Summary and Contributions: The authors extended PowerSGD algorithm for Decentralized Deep Learning. They provided the convergence properties of the new approach and gave some numerical experiments to assess its efficiency.
Strengths: -Proposing a low rank compression technique for decentralized learning.
Weaknesses: -The authors explored only one class of compression techniques for decentralized learning. It will be interesting to explore other compression techniques as well in this setting
Correctness: I did not check the proofs
Relation to Prior Work: Yes
Additional Feedback: It will be interesting to explore how other compression techniques will perform in this setting as well. ---After the rebuttal----- I read the other reviews and the author response. I decided to keep my score unchanged to 7.
Summary and Contributions: Post-rebuttal update: I am happy with the authors' response to my question on the bounded variance assumption. I maintain that the paper should be accepted. ================ The authors take inspiration from a power-method based compression method for efficient communication in distributed optimization. Instead, they apply this idea to the ‘decentralized’ setting, where communication is limited to neighboring nodes on some network topology. A long known property of the power method is its lightness in terms of hyper parameter tuning. Indeed, the authors provide a convincing method which compresses model differences between neighboring nodes using the power method and they prove that it achieves state of the art convergence results on non-convex, convex and strongly convex objectives. Their experiments demonstrate that they can achieve the same performance as other methods but without the need to tune hyperparameters.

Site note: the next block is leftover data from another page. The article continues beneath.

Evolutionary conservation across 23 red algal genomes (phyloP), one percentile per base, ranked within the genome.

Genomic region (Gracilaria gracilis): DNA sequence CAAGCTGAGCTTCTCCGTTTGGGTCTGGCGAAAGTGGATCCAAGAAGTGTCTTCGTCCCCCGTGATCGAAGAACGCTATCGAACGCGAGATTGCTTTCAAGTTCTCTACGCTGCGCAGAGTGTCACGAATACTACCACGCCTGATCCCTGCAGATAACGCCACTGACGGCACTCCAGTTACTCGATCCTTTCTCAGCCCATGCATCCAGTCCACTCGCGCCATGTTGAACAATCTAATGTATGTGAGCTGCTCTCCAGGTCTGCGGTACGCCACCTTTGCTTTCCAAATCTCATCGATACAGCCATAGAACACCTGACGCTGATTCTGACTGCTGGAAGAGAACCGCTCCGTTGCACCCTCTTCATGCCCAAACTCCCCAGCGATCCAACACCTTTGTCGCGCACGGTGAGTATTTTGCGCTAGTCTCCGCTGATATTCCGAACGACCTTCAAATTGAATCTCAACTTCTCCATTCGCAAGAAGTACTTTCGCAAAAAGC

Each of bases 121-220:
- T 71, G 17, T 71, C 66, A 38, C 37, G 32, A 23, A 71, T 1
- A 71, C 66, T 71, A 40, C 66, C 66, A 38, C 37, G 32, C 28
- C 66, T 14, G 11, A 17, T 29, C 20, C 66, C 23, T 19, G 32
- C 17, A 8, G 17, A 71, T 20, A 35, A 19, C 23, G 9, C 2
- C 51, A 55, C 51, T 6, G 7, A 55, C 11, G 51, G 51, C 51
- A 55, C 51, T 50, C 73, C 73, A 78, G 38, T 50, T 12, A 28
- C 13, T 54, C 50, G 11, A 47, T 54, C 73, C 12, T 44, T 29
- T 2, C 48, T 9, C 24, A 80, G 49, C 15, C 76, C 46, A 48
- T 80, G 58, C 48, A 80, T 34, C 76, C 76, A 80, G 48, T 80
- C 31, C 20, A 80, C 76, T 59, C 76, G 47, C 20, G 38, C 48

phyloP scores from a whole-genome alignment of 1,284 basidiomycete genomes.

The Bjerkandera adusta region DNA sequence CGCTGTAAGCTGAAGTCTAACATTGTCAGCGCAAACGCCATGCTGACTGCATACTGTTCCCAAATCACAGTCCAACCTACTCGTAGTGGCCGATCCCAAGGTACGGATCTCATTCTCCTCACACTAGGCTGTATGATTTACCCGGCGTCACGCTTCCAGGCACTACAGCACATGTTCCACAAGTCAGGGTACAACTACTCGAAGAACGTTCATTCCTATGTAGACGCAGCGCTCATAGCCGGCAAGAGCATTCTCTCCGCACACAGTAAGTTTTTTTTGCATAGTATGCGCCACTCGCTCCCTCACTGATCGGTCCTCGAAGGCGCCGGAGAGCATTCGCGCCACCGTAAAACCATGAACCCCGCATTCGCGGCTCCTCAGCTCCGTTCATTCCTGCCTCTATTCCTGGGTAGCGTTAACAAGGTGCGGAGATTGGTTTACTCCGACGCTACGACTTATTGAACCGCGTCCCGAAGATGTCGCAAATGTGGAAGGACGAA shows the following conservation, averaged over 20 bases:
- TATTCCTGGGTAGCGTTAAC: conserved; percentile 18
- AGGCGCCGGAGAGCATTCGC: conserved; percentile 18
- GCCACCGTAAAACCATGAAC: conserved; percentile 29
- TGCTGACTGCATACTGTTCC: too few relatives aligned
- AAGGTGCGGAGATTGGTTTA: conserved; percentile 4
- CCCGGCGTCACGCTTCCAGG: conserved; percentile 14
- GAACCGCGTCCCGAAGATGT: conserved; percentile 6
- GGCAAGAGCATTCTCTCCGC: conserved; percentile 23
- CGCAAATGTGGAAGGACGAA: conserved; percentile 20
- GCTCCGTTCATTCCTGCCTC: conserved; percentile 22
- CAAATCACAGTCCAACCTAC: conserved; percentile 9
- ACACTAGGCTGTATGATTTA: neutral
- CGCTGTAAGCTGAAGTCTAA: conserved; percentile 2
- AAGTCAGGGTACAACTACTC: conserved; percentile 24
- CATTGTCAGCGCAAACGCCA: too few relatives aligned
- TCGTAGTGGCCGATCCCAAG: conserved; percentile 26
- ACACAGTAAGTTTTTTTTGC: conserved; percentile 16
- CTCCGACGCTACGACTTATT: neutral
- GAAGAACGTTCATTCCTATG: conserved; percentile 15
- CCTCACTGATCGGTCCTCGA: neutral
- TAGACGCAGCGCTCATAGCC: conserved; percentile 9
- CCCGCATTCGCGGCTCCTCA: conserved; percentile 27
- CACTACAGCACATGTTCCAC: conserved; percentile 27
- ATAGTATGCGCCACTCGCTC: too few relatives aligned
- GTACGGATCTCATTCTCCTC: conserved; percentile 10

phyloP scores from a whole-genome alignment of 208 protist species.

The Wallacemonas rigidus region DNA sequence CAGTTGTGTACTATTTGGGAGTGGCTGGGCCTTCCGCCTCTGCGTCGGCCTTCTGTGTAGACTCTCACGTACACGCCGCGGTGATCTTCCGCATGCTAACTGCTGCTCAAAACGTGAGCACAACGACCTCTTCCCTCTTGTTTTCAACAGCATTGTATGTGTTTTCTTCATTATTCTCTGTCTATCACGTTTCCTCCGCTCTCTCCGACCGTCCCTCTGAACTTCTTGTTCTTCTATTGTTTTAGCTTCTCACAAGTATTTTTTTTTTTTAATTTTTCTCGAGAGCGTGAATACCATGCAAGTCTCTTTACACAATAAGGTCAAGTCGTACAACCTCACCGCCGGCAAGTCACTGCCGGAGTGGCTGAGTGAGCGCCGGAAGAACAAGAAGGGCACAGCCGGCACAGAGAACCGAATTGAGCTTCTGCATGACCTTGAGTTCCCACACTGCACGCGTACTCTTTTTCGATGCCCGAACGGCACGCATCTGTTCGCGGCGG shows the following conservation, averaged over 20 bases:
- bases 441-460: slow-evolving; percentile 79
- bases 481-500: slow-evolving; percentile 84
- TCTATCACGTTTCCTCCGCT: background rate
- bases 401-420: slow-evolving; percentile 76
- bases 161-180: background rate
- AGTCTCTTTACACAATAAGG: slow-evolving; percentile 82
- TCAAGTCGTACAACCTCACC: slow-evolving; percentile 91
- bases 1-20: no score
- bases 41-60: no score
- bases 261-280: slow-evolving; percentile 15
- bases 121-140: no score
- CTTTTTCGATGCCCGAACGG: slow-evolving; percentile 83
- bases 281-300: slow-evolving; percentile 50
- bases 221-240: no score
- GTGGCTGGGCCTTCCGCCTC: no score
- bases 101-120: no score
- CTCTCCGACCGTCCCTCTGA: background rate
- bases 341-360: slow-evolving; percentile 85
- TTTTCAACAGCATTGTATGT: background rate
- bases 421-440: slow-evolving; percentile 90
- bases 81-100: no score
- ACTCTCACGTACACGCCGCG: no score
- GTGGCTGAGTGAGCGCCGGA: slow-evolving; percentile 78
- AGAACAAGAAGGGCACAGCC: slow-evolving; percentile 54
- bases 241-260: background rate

Strengths: - The idea is not new, but has not been applied in the decentralized context. Very well motivated endeavor in my opinion. - The paper is very well written and well organized. - The results improve upon recent rates given for other compression schemes. - The authors show that the rates are asymptotically dominated by a stochastic term that does not depend on the compression factor, establishing that compression is not the bottleneck, and one can (asymptotically) enjoy lighter communication for 'free'. - The fact that the method is easy to tune is bound to have a positive impact on large decentralized systems.
Weaknesses: There is one weakness in the paper: the bounded variance assumption. The authors assume that the gradient variance is uniformly bounded by some sigma^2 for any value of X (A3). This type of assumption has been commonly made in the literature. However is it quite strong, especially for strongly convex problems. More importantly, state of the art results do not make this assumption (Koloskova et al, 2020 from your references). Can you please discuss about this assumption and its validity in practice? Is there any way to extend your results to a setting where the gradient variance might be allowed to grow with the norm of the gradient, for example?
Correctness: As far as I can tell, by checking the analysis and by cross-referencing the corner cases with existing results from literature the results are correct.
Clarity: The paper is written very clearly. It was an informative and pleasant read.
Relation to Prior Work: To the best of my knowledge, no recent, relevant result is missing and some important classics are also cited. The proposed work is well-put into context by the discussion. The difference and novelty are clear.
Additional Feedback: I think that the paper should be accepted. I would like to see some discussion about the bounded-variance assumption (see above).